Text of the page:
How to Enjoy Your Sexual Life After Menopause

By on October 25, 2019
Menopause

Menopause begins when your menstrual cycle stops for at least a year. Just like every girls’ first period, it can be a confusing stage in a woman’s life as it comes with extreme emotional and physical changes. 

While every woman’s menopause may have different symptoms, up to 45 percent of women say sex can be painful during and after menopause. Fortunately, several options can help treat the sexual complications caused by menopause. 

Read on to find out. 

How Does Menopause Affect Sex Drive? 

Before you know how to improve your sex life during and after menopause, it’s important to first know how it affects sex. 

The loss of testosterone and estrogen in the body following menopause can lead to changes in the sexual drive of a woman. Many women at this stage may notice that they aren’t easily aroused and may be less sensitive to stroking and touching. This can result in less interest in sex. Additionally, lowered estrogen levels can lower blood supply to the vagina. This can affect the natural vaginal lubrication, making the vaginal cavity too dry for comfortable sex. 

Hot flushes (a common menopause symptom) can also make women less likely to be in the mood for sex. To add to that, it can disrupt their sleeping patterns and make them feel tired most of the time.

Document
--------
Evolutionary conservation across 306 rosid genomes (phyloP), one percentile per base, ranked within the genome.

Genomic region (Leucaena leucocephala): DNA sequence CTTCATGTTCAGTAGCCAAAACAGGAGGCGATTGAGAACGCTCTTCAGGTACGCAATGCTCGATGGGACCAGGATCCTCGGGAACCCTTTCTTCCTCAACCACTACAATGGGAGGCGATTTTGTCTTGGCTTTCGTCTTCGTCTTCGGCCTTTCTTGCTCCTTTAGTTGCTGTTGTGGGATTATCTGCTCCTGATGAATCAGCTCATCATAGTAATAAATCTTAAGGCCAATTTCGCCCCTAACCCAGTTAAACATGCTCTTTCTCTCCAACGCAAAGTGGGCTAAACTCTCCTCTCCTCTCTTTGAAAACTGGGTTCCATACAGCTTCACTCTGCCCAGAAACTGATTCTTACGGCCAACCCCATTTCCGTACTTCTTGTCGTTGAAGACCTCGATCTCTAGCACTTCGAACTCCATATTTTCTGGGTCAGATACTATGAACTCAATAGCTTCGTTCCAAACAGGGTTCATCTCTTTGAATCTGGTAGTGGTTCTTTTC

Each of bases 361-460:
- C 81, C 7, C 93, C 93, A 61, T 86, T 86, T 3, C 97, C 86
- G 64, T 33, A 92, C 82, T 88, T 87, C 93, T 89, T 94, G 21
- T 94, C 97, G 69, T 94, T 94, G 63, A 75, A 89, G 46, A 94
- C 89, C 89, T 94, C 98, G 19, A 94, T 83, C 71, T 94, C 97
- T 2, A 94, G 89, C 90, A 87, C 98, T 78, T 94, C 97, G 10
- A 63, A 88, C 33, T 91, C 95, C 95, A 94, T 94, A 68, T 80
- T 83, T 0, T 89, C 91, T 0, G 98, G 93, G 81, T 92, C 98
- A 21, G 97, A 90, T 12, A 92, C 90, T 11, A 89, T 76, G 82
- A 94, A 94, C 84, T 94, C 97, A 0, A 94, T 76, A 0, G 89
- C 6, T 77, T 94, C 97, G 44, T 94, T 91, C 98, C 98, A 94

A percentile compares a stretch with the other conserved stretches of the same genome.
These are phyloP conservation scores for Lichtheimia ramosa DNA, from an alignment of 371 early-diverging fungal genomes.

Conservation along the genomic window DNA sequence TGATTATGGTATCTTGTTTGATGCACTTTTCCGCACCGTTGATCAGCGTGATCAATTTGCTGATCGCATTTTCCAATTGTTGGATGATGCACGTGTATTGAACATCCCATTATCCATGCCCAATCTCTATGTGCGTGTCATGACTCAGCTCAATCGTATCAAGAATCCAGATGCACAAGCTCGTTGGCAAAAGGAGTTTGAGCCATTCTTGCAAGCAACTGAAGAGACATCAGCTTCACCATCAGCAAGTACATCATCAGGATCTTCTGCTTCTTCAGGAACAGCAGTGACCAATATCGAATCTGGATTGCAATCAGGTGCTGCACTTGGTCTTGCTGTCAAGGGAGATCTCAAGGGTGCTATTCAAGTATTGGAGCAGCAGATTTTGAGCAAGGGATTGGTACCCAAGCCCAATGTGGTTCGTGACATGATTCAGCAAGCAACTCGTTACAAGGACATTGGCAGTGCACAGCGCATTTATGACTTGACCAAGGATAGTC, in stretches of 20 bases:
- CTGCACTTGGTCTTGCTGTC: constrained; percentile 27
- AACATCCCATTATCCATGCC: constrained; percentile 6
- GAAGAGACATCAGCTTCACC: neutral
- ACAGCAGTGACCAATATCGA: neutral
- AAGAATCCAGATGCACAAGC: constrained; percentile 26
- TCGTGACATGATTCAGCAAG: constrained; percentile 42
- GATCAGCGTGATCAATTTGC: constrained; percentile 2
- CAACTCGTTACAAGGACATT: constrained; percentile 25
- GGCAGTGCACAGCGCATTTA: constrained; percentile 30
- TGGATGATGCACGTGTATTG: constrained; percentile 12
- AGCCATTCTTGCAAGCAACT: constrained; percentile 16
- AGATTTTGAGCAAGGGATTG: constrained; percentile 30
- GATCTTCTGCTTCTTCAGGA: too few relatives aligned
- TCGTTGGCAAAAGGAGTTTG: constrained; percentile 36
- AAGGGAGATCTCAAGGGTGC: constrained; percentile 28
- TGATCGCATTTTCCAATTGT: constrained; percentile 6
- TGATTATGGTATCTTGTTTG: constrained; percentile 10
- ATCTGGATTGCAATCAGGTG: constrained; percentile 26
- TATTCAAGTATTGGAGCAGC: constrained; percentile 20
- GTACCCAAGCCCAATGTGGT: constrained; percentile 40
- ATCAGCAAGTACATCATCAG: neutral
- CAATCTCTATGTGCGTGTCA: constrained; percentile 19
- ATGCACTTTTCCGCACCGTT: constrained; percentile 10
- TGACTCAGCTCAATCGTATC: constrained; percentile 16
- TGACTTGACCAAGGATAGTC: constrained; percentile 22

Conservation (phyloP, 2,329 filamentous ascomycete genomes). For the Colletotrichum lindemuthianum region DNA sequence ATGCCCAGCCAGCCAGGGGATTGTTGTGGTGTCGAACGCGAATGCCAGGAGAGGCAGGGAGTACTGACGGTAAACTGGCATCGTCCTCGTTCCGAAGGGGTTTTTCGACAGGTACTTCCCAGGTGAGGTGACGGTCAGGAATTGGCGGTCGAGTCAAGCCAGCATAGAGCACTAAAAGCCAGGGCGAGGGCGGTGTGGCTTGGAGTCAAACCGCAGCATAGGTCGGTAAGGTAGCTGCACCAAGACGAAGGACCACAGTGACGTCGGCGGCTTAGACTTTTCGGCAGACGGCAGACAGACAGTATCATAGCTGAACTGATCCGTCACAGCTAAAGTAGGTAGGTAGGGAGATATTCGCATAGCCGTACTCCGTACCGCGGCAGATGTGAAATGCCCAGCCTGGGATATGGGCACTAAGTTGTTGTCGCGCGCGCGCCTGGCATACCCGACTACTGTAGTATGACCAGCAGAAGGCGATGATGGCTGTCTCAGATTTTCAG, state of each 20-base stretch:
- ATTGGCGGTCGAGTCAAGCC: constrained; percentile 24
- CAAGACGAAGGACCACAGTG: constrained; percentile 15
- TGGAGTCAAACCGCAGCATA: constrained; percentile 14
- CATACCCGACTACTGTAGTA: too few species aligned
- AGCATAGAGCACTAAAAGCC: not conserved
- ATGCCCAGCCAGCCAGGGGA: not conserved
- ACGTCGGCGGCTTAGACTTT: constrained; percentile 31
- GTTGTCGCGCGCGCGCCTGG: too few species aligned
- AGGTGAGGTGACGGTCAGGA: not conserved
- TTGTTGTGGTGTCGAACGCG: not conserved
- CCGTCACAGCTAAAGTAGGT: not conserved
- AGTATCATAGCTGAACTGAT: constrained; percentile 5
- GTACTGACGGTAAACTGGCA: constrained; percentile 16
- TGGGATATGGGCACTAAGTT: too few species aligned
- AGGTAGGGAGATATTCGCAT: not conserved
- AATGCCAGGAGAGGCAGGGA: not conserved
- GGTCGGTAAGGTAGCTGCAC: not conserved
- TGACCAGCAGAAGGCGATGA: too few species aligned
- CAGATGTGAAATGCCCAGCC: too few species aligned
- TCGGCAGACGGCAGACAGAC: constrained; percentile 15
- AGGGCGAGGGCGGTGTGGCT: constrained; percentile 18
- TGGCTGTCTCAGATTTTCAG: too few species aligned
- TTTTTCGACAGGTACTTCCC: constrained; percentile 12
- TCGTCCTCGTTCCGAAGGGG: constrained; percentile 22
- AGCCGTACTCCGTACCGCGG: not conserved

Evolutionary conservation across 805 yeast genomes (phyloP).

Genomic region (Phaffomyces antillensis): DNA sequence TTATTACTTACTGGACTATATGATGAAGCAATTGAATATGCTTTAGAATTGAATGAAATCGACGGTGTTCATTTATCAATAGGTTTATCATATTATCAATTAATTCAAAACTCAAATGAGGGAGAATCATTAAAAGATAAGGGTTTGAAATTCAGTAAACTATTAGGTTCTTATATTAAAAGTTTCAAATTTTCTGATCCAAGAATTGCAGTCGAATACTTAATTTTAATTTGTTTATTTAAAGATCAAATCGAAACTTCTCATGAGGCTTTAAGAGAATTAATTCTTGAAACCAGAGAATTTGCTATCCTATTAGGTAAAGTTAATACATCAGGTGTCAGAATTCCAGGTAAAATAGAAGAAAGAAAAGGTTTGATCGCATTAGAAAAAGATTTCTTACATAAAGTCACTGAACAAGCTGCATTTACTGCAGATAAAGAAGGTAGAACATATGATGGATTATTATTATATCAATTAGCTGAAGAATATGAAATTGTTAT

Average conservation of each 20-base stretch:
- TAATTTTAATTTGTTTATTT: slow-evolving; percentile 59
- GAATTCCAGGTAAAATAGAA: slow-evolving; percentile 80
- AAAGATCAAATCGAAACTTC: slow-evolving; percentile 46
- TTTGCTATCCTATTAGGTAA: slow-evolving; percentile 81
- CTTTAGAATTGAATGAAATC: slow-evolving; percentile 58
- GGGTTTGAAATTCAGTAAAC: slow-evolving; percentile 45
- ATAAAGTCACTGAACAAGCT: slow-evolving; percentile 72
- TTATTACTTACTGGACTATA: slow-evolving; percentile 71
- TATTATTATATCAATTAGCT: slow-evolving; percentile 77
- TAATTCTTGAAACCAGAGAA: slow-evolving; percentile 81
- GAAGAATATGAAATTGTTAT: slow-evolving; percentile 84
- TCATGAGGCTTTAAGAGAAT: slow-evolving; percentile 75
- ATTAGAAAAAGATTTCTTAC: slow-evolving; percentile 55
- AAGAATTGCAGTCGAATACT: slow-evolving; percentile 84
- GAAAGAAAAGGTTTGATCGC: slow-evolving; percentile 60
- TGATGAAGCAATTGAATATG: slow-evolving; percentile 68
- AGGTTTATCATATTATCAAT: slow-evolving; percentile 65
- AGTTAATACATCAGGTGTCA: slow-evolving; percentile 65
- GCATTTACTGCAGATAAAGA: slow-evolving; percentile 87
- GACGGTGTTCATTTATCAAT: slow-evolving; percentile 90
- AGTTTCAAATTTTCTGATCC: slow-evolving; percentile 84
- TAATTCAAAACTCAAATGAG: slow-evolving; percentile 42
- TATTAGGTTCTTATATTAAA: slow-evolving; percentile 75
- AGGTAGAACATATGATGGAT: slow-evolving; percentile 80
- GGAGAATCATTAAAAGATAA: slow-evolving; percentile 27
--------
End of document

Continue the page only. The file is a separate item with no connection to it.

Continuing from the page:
Other factors that may make a woman less interested in sex during and after menopause, include: 

  • Anxiety 
  • Depression
  • Bladder control problems 
  • Medications 
  • Old age health concerns

Injuries and chronic illnesses common in old age can deplete energy, cause pain, and lower body image which may affect your confidence and desire for sex. Keep in mind that not all women experience negative emotional symptoms linked to menopause. Some women gain more confidence and wisdom as they age. 

3 Golden Tips to Enjoy Sexual Life After Menopause

For continued sexual stimulation in your older years, check out the tips below: 

1. Rebalance Yourself With Medications

For some women, their sex drive may still be okay; however, some physical symptoms can get in the way. For instance, low levels of estrogen may lead to vaginal atrophy – which shortens and narrows the vagina. This may make the uterus prolapse and leads to painful, uncomfortable sex as well as urinary leakage. 

Luckily, these negative symptoms can be managed with medications like Hormonal Replacement Therapy (HRT). Also known as Menopausal Hormone Therapy (MHT), HRT is a hormone therapy used to treat symptoms associated with menopause as well as an effective treatment for libido and vaginal treatment. Before starting HRT, see your doctor to ensure no medical risks are overlooked. This therapy can come in the form of pills, vaginal creams, foams, and patches. 

Another viable option is testosterone therapy which can help improve sexual dysfunction in women. This therapy option comes in the form of pills, creams, patches, and oral therapies. All these forms should be administered by a qualified clinician.